The Effectiveness of HTTP Headers for Internationalization
Placing your hreflang attributes in the HTTP header of your page is less common since it requires Google to fetch the page first, then get the header as a response. Troubleshooting hreflang tags in HTTP headers can be a difficult task since you would need to request each page you’re testing – a monumental task for a team managing a large site! While there are typically no issues from using HTTP headers, it’s not as efficient as adding your hreflang attributes into the HTML of your pages. Plus, it’s easier to change your HTML tags yourself or with the help of your developers, rather than asking your engineers to adjust your hreflang server-side.
Google Search Console for Language and Country Targeting
Google Search Console’s International Targeting Report is another option you can use in conjunction with your HTML tags. You can use it to monitor your hreflang errors within the “Language” tab of the report or to choose a site-wide country to target within the “Country” tab. However, since many large sites target multiple countries and languages, it’s best to use your HTML tags to clearly define targeted languages by country.
Moreover, with the GSC option, you have to manually set up the language or country targeting of your pages.
Navigating international SEO can be complex due to the many similar pages it can result in. Therefore, it’s crucial to always provide a clear path for Google.
A common issue with hreflang tags is that they point to non-indexable pages or if the language isn’t declared.
To avoid having an undefined language, lang=”en-US” should be on every page that requires American English. Essentially, the more signals, the better.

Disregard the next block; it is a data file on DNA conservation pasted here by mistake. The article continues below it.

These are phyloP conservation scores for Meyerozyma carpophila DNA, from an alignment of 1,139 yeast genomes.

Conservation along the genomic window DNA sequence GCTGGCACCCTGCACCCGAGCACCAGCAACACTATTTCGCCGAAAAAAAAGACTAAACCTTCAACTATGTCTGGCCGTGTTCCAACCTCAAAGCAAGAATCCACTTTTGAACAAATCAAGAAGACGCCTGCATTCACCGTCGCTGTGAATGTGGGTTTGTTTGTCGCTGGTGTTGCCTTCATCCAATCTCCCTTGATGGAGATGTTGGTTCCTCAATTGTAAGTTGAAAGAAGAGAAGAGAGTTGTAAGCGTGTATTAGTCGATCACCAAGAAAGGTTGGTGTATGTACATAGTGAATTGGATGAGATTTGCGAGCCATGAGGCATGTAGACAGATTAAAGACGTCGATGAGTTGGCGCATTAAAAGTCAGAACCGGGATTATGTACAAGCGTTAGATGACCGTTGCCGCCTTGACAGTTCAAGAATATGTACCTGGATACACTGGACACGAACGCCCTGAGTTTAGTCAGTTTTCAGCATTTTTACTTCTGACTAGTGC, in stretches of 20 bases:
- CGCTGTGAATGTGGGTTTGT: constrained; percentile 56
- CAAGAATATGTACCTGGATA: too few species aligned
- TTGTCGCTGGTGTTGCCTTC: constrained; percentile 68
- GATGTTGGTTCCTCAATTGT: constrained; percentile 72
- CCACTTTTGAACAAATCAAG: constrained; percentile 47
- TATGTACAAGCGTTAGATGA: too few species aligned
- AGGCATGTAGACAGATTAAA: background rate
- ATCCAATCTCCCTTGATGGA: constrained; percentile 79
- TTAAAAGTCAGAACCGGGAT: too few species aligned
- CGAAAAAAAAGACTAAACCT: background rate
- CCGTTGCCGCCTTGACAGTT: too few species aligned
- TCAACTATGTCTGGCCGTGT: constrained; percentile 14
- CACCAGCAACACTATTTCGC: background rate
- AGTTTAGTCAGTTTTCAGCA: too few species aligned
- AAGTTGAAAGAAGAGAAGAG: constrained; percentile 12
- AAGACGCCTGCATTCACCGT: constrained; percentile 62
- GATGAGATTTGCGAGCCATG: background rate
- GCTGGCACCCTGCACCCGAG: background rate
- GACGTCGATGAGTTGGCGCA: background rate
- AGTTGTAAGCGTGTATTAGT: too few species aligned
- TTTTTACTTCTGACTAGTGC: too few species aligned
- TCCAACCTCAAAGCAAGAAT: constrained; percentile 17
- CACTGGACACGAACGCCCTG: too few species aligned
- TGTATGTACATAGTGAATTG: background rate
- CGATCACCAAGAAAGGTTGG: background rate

Offering Visitors the Option to Select Their Location
In addition to using hreflang tags, you might consider giving visitors the option to select their location while on your pages. For example, an English speaker traveling in another country may prefer to view the site in English rather than the language native to the country they’re visiting (or vice versa!). In such cases, consider providing the option to do so in your website’s top or footer navigation.
However, it’s important to ensure you’re providing the best accessibility for both the visitor and Google. If your homepage triggers a pop-up that prompts a visitor to select their location, Google might consider the page not-readable. Google dislikes large pop-ups on your page, and it likely can’t see beyond it to where the real content lies.
The Key to Success in Internationalization Lies in the Details
While identifying every version of your pages can seem tedious, it’s crucial to understand that success lies in the details! Declare your languages and countries in your HTML tags, and provide extra support with HTTP headers or Google Search Console targeting if needed.
Don’t forget about your visitors: Give your global audiences flexibility by providing ways for them to select their preferred language, without conflicting with Google’s best practice guidelines.
Be generous with your hreflang tags, and always remember to troubleshoot. Properly implementing hreflang tags can open up a whole new world (pun intended) of traffic, and most importantly, provide the best experience to your audiences — no matter what languages they speak!